Is College a Bad Investment?

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Perhaps heading off to college right after high school isn’t the slam dunk decision it has been in the past. Somehow, the going rate for a year’s tuition, room, and board is now in the neighborhood of $50,000 at many colleges. That’s a lot to pay for four years of keg stands, random hookups, and occasional insights into all that man has learned, mixed with an overall slothful atmosphere. (That was my college experience anyway.) Even with hefty tuition fees, many universities are struggling to stay above water, and it seems likely that some smaller schools will have to close. As education costs skyrocket and the economy seems to be providing little opportunity for college grads to pay their loans back, maybe it’s time to question the assumption that every kid who can go to college should go to college.

Joe Lamacchia, the owner of a Massachusetts landscaping company and author of Blue Collar & Proud of It, flatly says that a lot of kids should not go to college. As he tells USA Today, not everyone is cut out to wear a suit and sit behind a desk:

“Carpenters, electricians, plumbers. My brother-in-law is making $60,000 to $70,000 a year installing heating and air conditioning units. Guys throwing trash are making $50,000 a year — they’re not living out of an airport/suitcase. It’s a nice life.”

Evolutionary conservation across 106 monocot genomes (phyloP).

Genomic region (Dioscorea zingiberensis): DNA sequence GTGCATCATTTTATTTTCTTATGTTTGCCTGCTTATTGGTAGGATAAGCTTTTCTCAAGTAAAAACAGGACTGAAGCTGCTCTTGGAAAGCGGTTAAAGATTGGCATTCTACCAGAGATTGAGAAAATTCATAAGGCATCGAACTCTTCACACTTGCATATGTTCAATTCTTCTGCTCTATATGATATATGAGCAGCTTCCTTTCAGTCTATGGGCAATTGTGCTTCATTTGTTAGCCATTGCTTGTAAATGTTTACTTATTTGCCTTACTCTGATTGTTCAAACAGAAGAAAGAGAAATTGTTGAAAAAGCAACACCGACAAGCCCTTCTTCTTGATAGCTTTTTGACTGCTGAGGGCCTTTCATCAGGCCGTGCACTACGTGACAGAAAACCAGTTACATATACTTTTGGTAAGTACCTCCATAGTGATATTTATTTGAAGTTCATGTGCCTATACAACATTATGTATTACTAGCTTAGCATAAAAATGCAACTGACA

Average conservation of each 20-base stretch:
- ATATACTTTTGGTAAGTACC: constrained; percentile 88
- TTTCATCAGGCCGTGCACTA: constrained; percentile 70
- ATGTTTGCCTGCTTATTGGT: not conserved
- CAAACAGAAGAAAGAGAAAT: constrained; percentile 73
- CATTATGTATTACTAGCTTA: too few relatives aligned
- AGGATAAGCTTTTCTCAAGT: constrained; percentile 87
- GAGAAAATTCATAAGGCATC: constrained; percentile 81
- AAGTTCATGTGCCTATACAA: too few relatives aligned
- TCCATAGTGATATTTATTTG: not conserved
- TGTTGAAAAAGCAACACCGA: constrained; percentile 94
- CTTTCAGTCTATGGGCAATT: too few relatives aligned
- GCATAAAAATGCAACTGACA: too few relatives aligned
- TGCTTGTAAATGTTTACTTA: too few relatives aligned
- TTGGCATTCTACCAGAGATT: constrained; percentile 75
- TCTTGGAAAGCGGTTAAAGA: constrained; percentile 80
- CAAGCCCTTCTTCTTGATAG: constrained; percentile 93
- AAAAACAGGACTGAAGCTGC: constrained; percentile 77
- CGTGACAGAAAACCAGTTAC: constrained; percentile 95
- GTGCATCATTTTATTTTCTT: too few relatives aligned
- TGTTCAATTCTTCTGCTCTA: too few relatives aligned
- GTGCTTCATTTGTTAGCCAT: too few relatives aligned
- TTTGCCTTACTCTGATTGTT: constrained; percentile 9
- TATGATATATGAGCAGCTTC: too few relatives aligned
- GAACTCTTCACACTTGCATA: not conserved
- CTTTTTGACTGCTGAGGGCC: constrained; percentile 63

The NY Times, meanwhile, has been hitting the college beat quite a bit lately, particularly as it relates to the recession. There was an online debate about whether student loans are too burdensome. There was a story about the trend of college students begging for loans not from banks but from rich alumni of the university they’re attending. And stories about how colleges are cutting back on everything from landline phones to bus tours for new faculty to faculty themselves, and about how colleges are filling their campuses in the summer with sports camps and workshops to try to make some profits in what traditionally had been a down time.

To go or not to go to college is obviously up to each family and each potential student. I’m just wondering if the equation has changed, and whether more people will decide not to go, or to put off college until it makes sense. In any event, schools rated as “best value colleges” are looking better and better.

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